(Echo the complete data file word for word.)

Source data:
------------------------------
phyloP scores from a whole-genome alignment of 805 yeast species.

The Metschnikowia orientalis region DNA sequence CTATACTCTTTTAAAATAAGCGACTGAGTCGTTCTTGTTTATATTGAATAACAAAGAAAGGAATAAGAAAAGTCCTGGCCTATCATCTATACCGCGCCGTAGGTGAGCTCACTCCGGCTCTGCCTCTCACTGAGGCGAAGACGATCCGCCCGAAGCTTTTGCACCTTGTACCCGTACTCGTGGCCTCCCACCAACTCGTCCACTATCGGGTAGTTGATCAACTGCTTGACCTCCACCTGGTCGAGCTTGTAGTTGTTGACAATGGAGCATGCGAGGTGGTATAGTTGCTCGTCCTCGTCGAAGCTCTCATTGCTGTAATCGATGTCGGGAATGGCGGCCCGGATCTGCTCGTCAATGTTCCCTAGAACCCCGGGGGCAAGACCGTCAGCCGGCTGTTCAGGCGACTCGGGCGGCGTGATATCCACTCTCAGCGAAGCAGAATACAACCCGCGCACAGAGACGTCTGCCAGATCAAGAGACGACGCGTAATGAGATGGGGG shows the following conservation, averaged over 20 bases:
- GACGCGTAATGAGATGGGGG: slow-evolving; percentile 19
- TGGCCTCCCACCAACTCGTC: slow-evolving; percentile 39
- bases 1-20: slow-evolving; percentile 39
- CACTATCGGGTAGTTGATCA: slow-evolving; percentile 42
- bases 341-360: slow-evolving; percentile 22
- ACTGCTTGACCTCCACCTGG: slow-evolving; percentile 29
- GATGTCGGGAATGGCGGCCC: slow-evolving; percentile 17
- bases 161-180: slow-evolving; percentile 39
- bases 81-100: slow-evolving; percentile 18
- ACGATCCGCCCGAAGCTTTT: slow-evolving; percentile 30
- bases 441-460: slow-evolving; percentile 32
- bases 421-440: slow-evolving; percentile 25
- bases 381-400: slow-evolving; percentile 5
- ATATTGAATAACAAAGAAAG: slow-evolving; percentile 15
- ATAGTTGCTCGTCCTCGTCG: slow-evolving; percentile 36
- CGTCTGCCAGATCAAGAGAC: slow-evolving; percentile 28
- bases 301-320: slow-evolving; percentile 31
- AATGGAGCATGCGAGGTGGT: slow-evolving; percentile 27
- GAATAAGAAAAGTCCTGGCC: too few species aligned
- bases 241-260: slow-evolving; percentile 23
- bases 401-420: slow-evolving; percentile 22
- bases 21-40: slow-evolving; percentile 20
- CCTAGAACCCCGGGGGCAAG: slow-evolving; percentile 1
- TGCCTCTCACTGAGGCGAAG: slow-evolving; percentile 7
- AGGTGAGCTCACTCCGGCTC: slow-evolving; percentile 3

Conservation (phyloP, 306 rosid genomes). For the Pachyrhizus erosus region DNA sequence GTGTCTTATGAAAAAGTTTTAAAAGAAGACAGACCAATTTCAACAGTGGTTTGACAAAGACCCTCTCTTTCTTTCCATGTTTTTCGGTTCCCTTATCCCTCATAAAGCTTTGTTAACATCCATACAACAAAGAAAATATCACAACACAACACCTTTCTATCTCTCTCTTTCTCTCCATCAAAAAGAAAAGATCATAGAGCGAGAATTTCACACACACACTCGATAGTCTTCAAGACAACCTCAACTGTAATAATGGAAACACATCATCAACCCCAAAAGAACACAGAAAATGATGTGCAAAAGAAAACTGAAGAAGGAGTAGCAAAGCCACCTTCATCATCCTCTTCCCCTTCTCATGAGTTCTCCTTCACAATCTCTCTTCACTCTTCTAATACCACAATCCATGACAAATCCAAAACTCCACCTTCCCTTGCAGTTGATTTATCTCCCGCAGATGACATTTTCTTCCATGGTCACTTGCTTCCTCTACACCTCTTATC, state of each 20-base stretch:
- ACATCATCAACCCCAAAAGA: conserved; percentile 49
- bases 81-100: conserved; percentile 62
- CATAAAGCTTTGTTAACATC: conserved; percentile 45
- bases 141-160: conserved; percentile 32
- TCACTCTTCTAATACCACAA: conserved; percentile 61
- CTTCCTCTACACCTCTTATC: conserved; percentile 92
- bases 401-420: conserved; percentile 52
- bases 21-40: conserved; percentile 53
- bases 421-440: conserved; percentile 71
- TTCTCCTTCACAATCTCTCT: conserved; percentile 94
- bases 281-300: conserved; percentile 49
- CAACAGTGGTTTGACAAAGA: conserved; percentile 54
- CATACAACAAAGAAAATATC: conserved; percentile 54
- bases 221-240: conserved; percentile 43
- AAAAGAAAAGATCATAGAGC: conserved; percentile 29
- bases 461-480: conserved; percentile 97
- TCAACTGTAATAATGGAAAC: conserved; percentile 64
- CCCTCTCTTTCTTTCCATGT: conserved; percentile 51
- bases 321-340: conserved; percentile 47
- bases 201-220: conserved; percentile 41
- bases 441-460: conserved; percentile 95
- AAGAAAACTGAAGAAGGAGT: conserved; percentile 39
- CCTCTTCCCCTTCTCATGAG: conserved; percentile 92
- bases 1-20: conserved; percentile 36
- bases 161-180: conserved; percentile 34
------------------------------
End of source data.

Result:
phyloP scores from a whole-genome alignment of 805 yeast species.

The Metschnikowia orientalis region DNA sequence CTATACTCTTTTAAAATAAGCGACTGAGTCGTTCTTGTTTATATTGAATAACAAAGAAAGGAATAAGAAAAGTCCTGGCCTATCATCTATACCGCGCCGTAGGTGAGCTCACTCCGGCTCTGCCTCTCACTGAGGCGAAGACGATCCGCCCGAAGCTTTTGCACCTTGTACCCGTACTCGTGGCCTCCCACCAACTCGTCCACTATCGGGTAGTTGATCAACTGCTTGACCTCCACCTGGTCGAGCTTGTAGTTGTTGACAATGGAGCATGCGAGGTGGTATAGTTGCTCGTCCTCGTCGAAGCTCTCATTGCTGTAATCGATGTCGGGAATGGCGGCCCGGATCTGCTCGTCAATGTTCCCTAGAACCCCGGGGGCAAGACCGTCAGCCGGCTGTTCAGGCGACTCGGGCGGCGTGATATCCACTCTCAGCGAAGCAGAATACAACCCGCGCACAGAGACGTCTGCCAGATCAAGAGACGACGCGTAATGAGATGGGGG shows the following conservation, averaged over 20 bases:
- GACGCGTAATGAGATGGGGG: slow-evolving; percentile 19
- TGGCCTCCCACCAACTCGTC: slow-evolving; percentile 39
- bases 1-20: slow-evolving; percentile 39
- CACTATCGGGTAGTTGATCA: slow-evolving; percentile 42
- bases 341-360: slow-evolving; percentile 22
- ACTGCTTGACCTCCACCTGG: slow-evolving; percentile 29
- GATGTCGGGAATGGCGGCCC: slow-evolving; percentile 17
- bases 161-180: slow-evolving; percentile 39
- bases 81-100: slow-evolving; percentile 18
- ACGATCCGCCCGAAGCTTTT: slow-evolving; percentile 30
- bases 441-460: slow-evolving; percentile 32
- bases 421-440: slow-evolving; percentile 25
- bases 381-400: slow-evolving; percentile 5
- ATATTGAATAACAAAGAAAG: slow-evolving; percentile 15
- ATAGTTGCTCGTCCTCGTCG: slow-evolving; percentile 36
- CGTCTGCCAGATCAAGAGAC: slow-evolving; percentile 28
- bases 301-320: slow-evolving; percentile 31
- AATGGAGCATGCGAGGTGGT: slow-evolving; percentile 27
- GAATAAGAAAAGTCCTGGCC: too few species aligned
- bases 241-260: slow-evolving; percentile 23
- bases 401-420: slow-evolving; percentile 22
- bases 21-40: slow-evolving; percentile 20
- CCTAGAACCCCGGGGGCAAG: slow-evolving; percentile 1
- TGCCTCTCACTGAGGCGAAG: slow-evolving; percentile 7
- AGGTGAGCTCACTCCGGCTC: slow-evolving; percentile 3

Conservation (phyloP, 306 rosid genomes). For the Pachyrhizus erosus region DNA sequence GTGTCTTATGAAAAAGTTTTAAAAGAAGACAGACCAATTTCAACAGTGGTTTGACAAAGACCCTCTCTTTCTTTCCATGTTTTTCGGTTCCCTTATCCCTCATAAAGCTTTGTTAACATCCATACAACAAAGAAAATATCACAACACAACACCTTTCTATCTCTCTCTTTCTCTCCATCAAAAAGAAAAGATCATAGAGCGAGAATTTCACACACACACTCGATAGTCTTCAAGACAACCTCAACTGTAATAATGGAAACACATCATCAACCCCAAAAGAACACAGAAAATGATGTGCAAAAGAAAACTGAAGAAGGAGTAGCAAAGCCACCTTCATCATCCTCTTCCCCTTCTCATGAGTTCTCCTTCACAATCTCTCTTCACTCTTCTAATACCACAATCCATGACAAATCCAAAACTCCACCTTCCCTTGCAGTTGATTTATCTCCCGCAGATGACATTTTCTTCCATGGTCACTTGCTTCCTCTACACCTCTTATC, state of each 20-base stretch:
- ACATCATCAACCCCAAAAGA: conserved; percentile 49
- bases 81-100: conserved; percentile 62
- CATAAAGCTTTGTTAACATC: conserved; percentile 45
- bases 141-160: conserved; percentile 32
- TCACTCTTCTAATACCACAA: conserved; percentile 61
- CTTCCTCTACACCTCTTATC: conserved; percentile 92
- bases 401-420: conserved; percentile 52
- bases 21-40: conserved; percentile 53
- bases 421-440: conserved; percentile 71
- TTCTCCTTCACAATCTCTCT: conserved; percentile 94
- bases 281-300: conserved; percentile 49
- CAACAGTGGTTTGACAAAGA: conserved; percentile 54
- CATACAACAAAGAAAATATC: conserved; percentile 54
- bases 221-240: conserved; percentile 43
- AAAAGAAAAGATCATAGAGC: conserved; percentile 29
- bases 461-480: conserved; percentile 97
- TCAACTGTAATAATGGAAAC: conserved; percentile 64
- CCCTCTCTTTCTTTCCATGT: conserved; percentile 51
- bases 321-340: conserved; percentile 47
- bases 201-220: conserved; percentile 41
- bases 441-460: conserved; percentile 95
- AAGAAAACTGAAGAAGGAGT: conserved; percentile 39
- CCTCTTCCCCTTCTCATGAG: conserved; percentile 92
- bases 1-20: conserved; percentile 36
- bases 161-180: conserved; percentile 34